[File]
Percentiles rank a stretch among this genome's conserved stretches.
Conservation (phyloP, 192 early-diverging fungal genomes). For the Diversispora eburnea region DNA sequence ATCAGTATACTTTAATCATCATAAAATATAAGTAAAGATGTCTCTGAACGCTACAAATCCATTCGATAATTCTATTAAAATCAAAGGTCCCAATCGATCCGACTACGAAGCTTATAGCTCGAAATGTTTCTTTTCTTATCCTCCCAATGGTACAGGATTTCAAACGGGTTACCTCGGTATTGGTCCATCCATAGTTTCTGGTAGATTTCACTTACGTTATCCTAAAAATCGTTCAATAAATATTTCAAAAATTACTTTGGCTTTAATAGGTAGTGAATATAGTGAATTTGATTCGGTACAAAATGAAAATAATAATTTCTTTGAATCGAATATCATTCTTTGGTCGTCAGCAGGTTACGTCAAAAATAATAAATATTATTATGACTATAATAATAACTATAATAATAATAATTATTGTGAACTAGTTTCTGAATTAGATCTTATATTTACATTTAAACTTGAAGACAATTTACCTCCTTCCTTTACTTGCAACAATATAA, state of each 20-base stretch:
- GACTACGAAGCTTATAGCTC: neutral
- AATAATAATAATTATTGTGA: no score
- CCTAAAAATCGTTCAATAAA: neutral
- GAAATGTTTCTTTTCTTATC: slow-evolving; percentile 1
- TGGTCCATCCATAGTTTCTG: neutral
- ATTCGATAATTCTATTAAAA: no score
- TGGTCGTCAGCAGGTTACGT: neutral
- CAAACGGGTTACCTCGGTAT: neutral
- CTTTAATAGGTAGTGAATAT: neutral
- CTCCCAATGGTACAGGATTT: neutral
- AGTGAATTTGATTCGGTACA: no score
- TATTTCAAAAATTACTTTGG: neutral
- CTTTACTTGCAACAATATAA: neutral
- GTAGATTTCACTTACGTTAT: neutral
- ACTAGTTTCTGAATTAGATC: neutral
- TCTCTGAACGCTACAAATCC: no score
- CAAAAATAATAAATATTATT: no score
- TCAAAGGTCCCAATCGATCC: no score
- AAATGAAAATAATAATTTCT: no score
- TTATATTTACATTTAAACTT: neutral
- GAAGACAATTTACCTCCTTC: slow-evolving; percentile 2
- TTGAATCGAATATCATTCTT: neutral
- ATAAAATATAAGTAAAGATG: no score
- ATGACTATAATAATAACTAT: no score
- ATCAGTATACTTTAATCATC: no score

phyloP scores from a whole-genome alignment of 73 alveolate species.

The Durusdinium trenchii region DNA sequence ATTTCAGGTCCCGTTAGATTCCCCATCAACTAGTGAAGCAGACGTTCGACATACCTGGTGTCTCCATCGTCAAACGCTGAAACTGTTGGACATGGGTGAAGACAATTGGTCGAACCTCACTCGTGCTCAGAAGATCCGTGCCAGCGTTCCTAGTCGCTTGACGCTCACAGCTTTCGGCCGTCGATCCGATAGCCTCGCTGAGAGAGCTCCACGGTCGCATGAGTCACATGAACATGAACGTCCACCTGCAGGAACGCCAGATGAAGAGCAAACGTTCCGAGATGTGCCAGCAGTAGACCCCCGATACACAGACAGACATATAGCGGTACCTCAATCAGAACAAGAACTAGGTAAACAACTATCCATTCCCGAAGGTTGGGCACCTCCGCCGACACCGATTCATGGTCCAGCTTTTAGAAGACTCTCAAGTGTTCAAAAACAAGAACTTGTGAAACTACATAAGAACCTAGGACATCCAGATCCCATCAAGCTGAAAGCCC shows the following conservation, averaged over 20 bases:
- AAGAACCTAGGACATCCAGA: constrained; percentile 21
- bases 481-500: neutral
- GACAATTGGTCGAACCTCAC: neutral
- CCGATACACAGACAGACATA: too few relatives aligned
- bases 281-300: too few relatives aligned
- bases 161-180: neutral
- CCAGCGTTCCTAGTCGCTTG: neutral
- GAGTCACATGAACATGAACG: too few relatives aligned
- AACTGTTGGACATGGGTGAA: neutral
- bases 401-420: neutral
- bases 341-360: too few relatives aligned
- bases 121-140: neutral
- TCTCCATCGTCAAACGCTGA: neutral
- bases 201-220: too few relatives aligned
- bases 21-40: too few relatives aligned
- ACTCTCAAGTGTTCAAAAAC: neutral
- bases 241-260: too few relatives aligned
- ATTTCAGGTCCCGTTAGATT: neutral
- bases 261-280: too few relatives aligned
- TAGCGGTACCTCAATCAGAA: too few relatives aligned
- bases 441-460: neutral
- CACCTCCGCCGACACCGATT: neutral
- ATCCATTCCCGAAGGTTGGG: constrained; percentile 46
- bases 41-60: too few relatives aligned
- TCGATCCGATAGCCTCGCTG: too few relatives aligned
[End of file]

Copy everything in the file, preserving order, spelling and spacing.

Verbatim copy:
Percentiles rank a stretch among this genome's conserved stretches.
Conservation (phyloP, 192 early-diverging fungal genomes). For the Diversispora eburnea region DNA sequence ATCAGTATACTTTAATCATCATAAAATATAAGTAAAGATGTCTCTGAACGCTACAAATCCATTCGATAATTCTATTAAAATCAAAGGTCCCAATCGATCCGACTACGAAGCTTATAGCTCGAAATGTTTCTTTTCTTATCCTCCCAATGGTACAGGATTTCAAACGGGTTACCTCGGTATTGGTCCATCCATAGTTTCTGGTAGATTTCACTTACGTTATCCTAAAAATCGTTCAATAAATATTTCAAAAATTACTTTGGCTTTAATAGGTAGTGAATATAGTGAATTTGATTCGGTACAAAATGAAAATAATAATTTCTTTGAATCGAATATCATTCTTTGGTCGTCAGCAGGTTACGTCAAAAATAATAAATATTATTATGACTATAATAATAACTATAATAATAATAATTATTGTGAACTAGTTTCTGAATTAGATCTTATATTTACATTTAAACTTGAAGACAATTTACCTCCTTCCTTTACTTGCAACAATATAA, state of each 20-base stretch:
- GACTACGAAGCTTATAGCTC: neutral
- AATAATAATAATTATTGTGA: no score
- CCTAAAAATCGTTCAATAAA: neutral
- GAAATGTTTCTTTTCTTATC: slow-evolving; percentile 1
- TGGTCCATCCATAGTTTCTG: neutral
- ATTCGATAATTCTATTAAAA: no score
- TGGTCGTCAGCAGGTTACGT: neutral
- CAAACGGGTTACCTCGGTAT: neutral
- CTTTAATAGGTAGTGAATAT: neutral
- CTCCCAATGGTACAGGATTT: neutral
- AGTGAATTTGATTCGGTACA: no score
- TATTTCAAAAATTACTTTGG: neutral
- CTTTACTTGCAACAATATAA: neutral
- GTAGATTTCACTTACGTTAT: neutral
- ACTAGTTTCTGAATTAGATC: neutral
- TCTCTGAACGCTACAAATCC: no score
- CAAAAATAATAAATATTATT: no score
- TCAAAGGTCCCAATCGATCC: no score
- AAATGAAAATAATAATTTCT: no score
- TTATATTTACATTTAAACTT: neutral
- GAAGACAATTTACCTCCTTC: slow-evolving; percentile 2
- TTGAATCGAATATCATTCTT: neutral
- ATAAAATATAAGTAAAGATG: no score
- ATGACTATAATAATAACTAT: no score
- ATCAGTATACTTTAATCATC: no score

phyloP scores from a whole-genome alignment of 73 alveolate species.

The Durusdinium trenchii region DNA sequence ATTTCAGGTCCCGTTAGATTCCCCATCAACTAGTGAAGCAGACGTTCGACATACCTGGTGTCTCCATCGTCAAACGCTGAAACTGTTGGACATGGGTGAAGACAATTGGTCGAACCTCACTCGTGCTCAGAAGATCCGTGCCAGCGTTCCTAGTCGCTTGACGCTCACAGCTTTCGGCCGTCGATCCGATAGCCTCGCTGAGAGAGCTCCACGGTCGCATGAGTCACATGAACATGAACGTCCACCTGCAGGAACGCCAGATGAAGAGCAAACGTTCCGAGATGTGCCAGCAGTAGACCCCCGATACACAGACAGACATATAGCGGTACCTCAATCAGAACAAGAACTAGGTAAACAACTATCCATTCCCGAAGGTTGGGCACCTCCGCCGACACCGATTCATGGTCCAGCTTTTAGAAGACTCTCAAGTGTTCAAAAACAAGAACTTGTGAAACTACATAAGAACCTAGGACATCCAGATCCCATCAAGCTGAAAGCCC shows the following conservation, averaged over 20 bases:
- AAGAACCTAGGACATCCAGA: constrained; percentile 21
- bases 481-500: neutral
- GACAATTGGTCGAACCTCAC: neutral
- CCGATACACAGACAGACATA: too few relatives aligned
- bases 281-300: too few relatives aligned
- bases 161-180: neutral
- CCAGCGTTCCTAGTCGCTTG: neutral
- GAGTCACATGAACATGAACG: too few relatives aligned
- AACTGTTGGACATGGGTGAA: neutral
- bases 401-420: neutral
- bases 341-360: too few relatives aligned
- bases 121-140: neutral
- TCTCCATCGTCAAACGCTGA: neutral
- bases 201-220: too few relatives aligned
- bases 21-40: too few relatives aligned
- ACTCTCAAGTGTTCAAAAAC: neutral
- bases 241-260: too few relatives aligned
- ATTTCAGGTCCCGTTAGATT: neutral
- bases 261-280: too few relatives aligned
- TAGCGGTACCTCAATCAGAA: too few relatives aligned
- bases 441-460: neutral
- CACCTCCGCCGACACCGATT: neutral
- ATCCATTCCCGAAGGTTGGG: constrained; percentile 46
- bases 41-60: too few relatives aligned
- TCGATCCGATAGCCTCGCTG: too few relatives aligned